Real walnut: The green unripe nuts smell aromatically spicy and can be transformed into the delicacy of the so-called ‹black nuts›. From the research for the series ‹KlosterFarbenDinner› by Nina Gautier

Here, the question of quality goes beyond organic farming?

Hurter Of course, this is evident in many fields. As Jasmin said: The question of quality of nutrition is constitutively part of us. And that was different from the genesis of organic farming. There, the roots lay more in nature conservation. I would almost say, in Switzerland, Austria, Italy, and England, the ecological truth, the respect for creation was more constitutive. The pioneers of organic farming were often religious in a good sense. Going against creation is simply heresy. For biodynamic farming, the question of quality has been important from the very beginning.

Of course, nutrition is also about enjoyment – it should taste good. But at the end of the day, it is important that nutrition supports us in this so that we can really grasp and implement what we recognize. That is today’s task, it fulfills us and creates meaning. This is our contemporaneity because we have been released into freedom, no longer led by a moral authority. Yes, Rudolf Steiner is consistent with this view of freedom towards people. And now one of his employees asks him, and of course, he writes an answer specific to him, but that has been incorporated into us: Why don’t we do what we recognize? And then he suggested that we are missing something to have this strength, to have this moral courage, even though it is uncomfortable. He says because we don’t have the right substances within us. That is his answer.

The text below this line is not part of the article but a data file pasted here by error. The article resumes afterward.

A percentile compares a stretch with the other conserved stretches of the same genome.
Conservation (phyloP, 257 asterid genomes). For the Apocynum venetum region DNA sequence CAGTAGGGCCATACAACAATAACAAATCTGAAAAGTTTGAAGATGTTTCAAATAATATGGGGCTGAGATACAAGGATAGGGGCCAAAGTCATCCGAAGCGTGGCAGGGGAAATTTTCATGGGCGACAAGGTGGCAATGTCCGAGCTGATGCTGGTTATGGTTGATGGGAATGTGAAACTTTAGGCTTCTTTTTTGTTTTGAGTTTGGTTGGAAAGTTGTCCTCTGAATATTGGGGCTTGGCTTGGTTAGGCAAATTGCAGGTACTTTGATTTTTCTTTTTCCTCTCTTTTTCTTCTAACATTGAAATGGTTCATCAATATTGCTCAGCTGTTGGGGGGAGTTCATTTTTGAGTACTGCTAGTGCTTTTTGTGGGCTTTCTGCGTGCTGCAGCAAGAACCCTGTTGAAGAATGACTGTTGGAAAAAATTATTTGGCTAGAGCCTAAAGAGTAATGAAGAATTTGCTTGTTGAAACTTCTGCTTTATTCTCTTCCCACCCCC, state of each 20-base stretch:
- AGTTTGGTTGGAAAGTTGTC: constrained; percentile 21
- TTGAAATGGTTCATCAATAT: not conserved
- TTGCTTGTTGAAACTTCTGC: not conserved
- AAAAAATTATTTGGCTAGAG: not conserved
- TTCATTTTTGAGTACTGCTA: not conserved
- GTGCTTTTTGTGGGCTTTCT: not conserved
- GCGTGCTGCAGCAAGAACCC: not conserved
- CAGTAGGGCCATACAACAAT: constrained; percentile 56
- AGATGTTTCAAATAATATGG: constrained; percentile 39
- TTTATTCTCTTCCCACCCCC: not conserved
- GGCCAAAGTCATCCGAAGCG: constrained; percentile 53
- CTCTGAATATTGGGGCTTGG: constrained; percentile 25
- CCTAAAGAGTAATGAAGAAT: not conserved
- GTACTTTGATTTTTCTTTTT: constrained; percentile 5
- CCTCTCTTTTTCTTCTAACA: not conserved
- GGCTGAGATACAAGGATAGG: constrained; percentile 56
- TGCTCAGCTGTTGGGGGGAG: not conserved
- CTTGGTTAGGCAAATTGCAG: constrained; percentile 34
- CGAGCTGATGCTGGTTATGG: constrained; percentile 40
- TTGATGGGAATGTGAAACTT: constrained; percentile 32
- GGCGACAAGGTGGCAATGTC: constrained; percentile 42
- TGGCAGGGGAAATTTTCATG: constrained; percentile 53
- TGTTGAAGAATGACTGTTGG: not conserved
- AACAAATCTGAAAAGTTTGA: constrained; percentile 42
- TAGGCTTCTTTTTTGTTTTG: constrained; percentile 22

This has been confirmed in your research on nutrition?

Peschke Yes. In the living, quality is measured by the degree of the encounter. It is worth asking what the food provides me with in terms of encounter quality. Encounter is interesting when it also triggers something, when we are also stimulated by the senses, also in digestion. These can be foods that have developed their own character, that have developed a balance between growth and maturity and differentiation. They have not been driven by nitrogen, but have been able to produce the quality of maturity and thrive in the environment where they also develop vitality and resilience. When I eat such foods, I have a corresponding experience, I encounter diversity. Today we know that a diverse diet has a positive effect on the microbiome in the intestine and that in turn strengthens our immunity.